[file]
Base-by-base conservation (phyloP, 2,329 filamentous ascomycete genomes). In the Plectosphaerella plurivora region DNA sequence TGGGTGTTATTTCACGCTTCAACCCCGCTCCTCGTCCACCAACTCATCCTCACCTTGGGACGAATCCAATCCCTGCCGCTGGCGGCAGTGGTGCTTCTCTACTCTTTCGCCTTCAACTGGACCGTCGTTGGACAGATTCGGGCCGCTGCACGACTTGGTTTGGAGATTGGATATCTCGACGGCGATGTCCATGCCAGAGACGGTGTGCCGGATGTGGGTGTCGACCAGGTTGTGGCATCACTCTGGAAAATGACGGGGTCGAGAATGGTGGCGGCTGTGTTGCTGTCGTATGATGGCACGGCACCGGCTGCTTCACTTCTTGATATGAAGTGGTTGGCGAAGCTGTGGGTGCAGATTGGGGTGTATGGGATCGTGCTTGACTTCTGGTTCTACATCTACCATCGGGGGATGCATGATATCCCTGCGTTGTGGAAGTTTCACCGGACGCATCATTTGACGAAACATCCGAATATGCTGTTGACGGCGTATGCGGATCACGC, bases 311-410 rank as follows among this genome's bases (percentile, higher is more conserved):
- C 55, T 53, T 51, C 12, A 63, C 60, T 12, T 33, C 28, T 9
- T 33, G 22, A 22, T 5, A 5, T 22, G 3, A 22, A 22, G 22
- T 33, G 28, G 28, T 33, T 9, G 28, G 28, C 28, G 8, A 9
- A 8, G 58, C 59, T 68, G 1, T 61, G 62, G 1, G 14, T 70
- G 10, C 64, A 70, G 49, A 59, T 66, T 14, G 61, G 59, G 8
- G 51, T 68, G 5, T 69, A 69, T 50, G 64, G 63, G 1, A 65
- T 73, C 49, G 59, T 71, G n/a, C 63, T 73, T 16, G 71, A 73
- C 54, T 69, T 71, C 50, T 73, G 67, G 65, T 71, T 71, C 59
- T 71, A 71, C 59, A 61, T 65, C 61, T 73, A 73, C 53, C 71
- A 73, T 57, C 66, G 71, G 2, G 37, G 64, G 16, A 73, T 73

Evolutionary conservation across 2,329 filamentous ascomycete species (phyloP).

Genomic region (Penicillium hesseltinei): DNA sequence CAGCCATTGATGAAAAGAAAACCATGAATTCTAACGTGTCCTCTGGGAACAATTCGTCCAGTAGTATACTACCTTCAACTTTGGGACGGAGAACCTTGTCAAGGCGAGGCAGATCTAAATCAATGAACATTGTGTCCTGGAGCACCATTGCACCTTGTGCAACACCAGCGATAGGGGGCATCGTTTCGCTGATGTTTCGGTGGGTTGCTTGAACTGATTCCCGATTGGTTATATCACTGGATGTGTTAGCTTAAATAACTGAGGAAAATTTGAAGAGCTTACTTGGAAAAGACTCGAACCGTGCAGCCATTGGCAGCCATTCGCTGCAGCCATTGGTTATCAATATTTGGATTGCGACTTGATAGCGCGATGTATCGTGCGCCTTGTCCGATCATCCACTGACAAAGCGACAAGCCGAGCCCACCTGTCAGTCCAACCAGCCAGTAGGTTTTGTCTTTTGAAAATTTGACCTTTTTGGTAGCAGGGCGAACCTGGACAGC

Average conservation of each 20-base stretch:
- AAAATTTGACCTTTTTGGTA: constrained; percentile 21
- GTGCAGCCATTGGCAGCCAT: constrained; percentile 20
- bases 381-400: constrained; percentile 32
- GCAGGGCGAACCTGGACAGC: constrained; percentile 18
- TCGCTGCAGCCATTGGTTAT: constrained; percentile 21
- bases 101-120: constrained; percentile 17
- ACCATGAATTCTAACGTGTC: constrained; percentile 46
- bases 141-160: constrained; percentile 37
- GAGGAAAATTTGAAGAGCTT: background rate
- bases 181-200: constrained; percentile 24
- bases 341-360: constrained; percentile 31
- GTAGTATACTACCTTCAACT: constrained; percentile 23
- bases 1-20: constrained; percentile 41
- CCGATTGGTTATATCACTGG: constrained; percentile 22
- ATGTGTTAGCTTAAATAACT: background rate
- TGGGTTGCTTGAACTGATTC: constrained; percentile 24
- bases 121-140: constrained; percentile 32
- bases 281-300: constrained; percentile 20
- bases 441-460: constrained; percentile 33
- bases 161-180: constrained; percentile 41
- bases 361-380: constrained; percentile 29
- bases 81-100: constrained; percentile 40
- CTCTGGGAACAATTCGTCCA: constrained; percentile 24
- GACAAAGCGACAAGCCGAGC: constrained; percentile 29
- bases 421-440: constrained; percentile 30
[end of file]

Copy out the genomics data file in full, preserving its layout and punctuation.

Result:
Base-by-base conservation (phyloP, 2,329 filamentous ascomycete genomes). In the Plectosphaerella plurivora region DNA sequence TGGGTGTTATTTCACGCTTCAACCCCGCTCCTCGTCCACCAACTCATCCTCACCTTGGGACGAATCCAATCCCTGCCGCTGGCGGCAGTGGTGCTTCTCTACTCTTTCGCCTTCAACTGGACCGTCGTTGGACAGATTCGGGCCGCTGCACGACTTGGTTTGGAGATTGGATATCTCGACGGCGATGTCCATGCCAGAGACGGTGTGCCGGATGTGGGTGTCGACCAGGTTGTGGCATCACTCTGGAAAATGACGGGGTCGAGAATGGTGGCGGCTGTGTTGCTGTCGTATGATGGCACGGCACCGGCTGCTTCACTTCTTGATATGAAGTGGTTGGCGAAGCTGTGGGTGCAGATTGGGGTGTATGGGATCGTGCTTGACTTCTGGTTCTACATCTACCATCGGGGGATGCATGATATCCCTGCGTTGTGGAAGTTTCACCGGACGCATCATTTGACGAAACATCCGAATATGCTGTTGACGGCGTATGCGGATCACGC, bases 311-410 rank as follows among this genome's bases (percentile, higher is more conserved):
- C 55, T 53, T 51, C 12, A 63, C 60, T 12, T 33, C 28, T 9
- T 33, G 22, A 22, T 5, A 5, T 22, G 3, A 22, A 22, G 22
- T 33, G 28, G 28, T 33, T 9, G 28, G 28, C 28, G 8, A 9
- A 8, G 58, C 59, T 68, G 1, T 61, G 62, G 1, G 14, T 70
- G 10, C 64, A 70, G 49, A 59, T 66, T 14, G 61, G 59, G 8
- G 51, T 68, G 5, T 69, A 69, T 50, G 64, G 63, G 1, A 65
- T 73, C 49, G 59, T 71, G n/a, C 63, T 73, T 16, G 71, A 73
- C 54, T 69, T 71, C 50, T 73, G 67, G 65, T 71, T 71, C 59
- T 71, A 71, C 59, A 61, T 65, C 61, T 73, A 73, C 53, C 71
- A 73, T 57, C 66, G 71, G 2, G 37, G 64, G 16, A 73, T 73

Evolutionary conservation across 2,329 filamentous ascomycete species (phyloP).

Genomic region (Penicillium hesseltinei): DNA sequence CAGCCATTGATGAAAAGAAAACCATGAATTCTAACGTGTCCTCTGGGAACAATTCGTCCAGTAGTATACTACCTTCAACTTTGGGACGGAGAACCTTGTCAAGGCGAGGCAGATCTAAATCAATGAACATTGTGTCCTGGAGCACCATTGCACCTTGTGCAACACCAGCGATAGGGGGCATCGTTTCGCTGATGTTTCGGTGGGTTGCTTGAACTGATTCCCGATTGGTTATATCACTGGATGTGTTAGCTTAAATAACTGAGGAAAATTTGAAGAGCTTACTTGGAAAAGACTCGAACCGTGCAGCCATTGGCAGCCATTCGCTGCAGCCATTGGTTATCAATATTTGGATTGCGACTTGATAGCGCGATGTATCGTGCGCCTTGTCCGATCATCCACTGACAAAGCGACAAGCCGAGCCCACCTGTCAGTCCAACCAGCCAGTAGGTTTTGTCTTTTGAAAATTTGACCTTTTTGGTAGCAGGGCGAACCTGGACAGC

Average conservation of each 20-base stretch:
- AAAATTTGACCTTTTTGGTA: constrained; percentile 21
- GTGCAGCCATTGGCAGCCAT: constrained; percentile 20
- bases 381-400: constrained; percentile 32
- GCAGGGCGAACCTGGACAGC: constrained; percentile 18
- TCGCTGCAGCCATTGGTTAT: constrained; percentile 21
- bases 101-120: constrained; percentile 17
- ACCATGAATTCTAACGTGTC: constrained; percentile 46
- bases 141-160: constrained; percentile 37
- GAGGAAAATTTGAAGAGCTT: background rate
- bases 181-200: constrained; percentile 24
- bases 341-360: constrained; percentile 31
- GTAGTATACTACCTTCAACT: constrained; percentile 23
- bases 1-20: constrained; percentile 41
- CCGATTGGTTATATCACTGG: constrained; percentile 22
- ATGTGTTAGCTTAAATAACT: background rate
- TGGGTTGCTTGAACTGATTC: constrained; percentile 24
- bases 121-140: constrained; percentile 32
- bases 281-300: constrained; percentile 20
- bases 441-460: constrained; percentile 33
- bases 161-180: constrained; percentile 41
- bases 361-380: constrained; percentile 29
- bases 81-100: constrained; percentile 40
- CTCTGGGAACAATTCGTCCA: constrained; percentile 24
- GACAAAGCGACAAGCCGAGC: constrained; percentile 29
- bases 421-440: constrained; percentile 30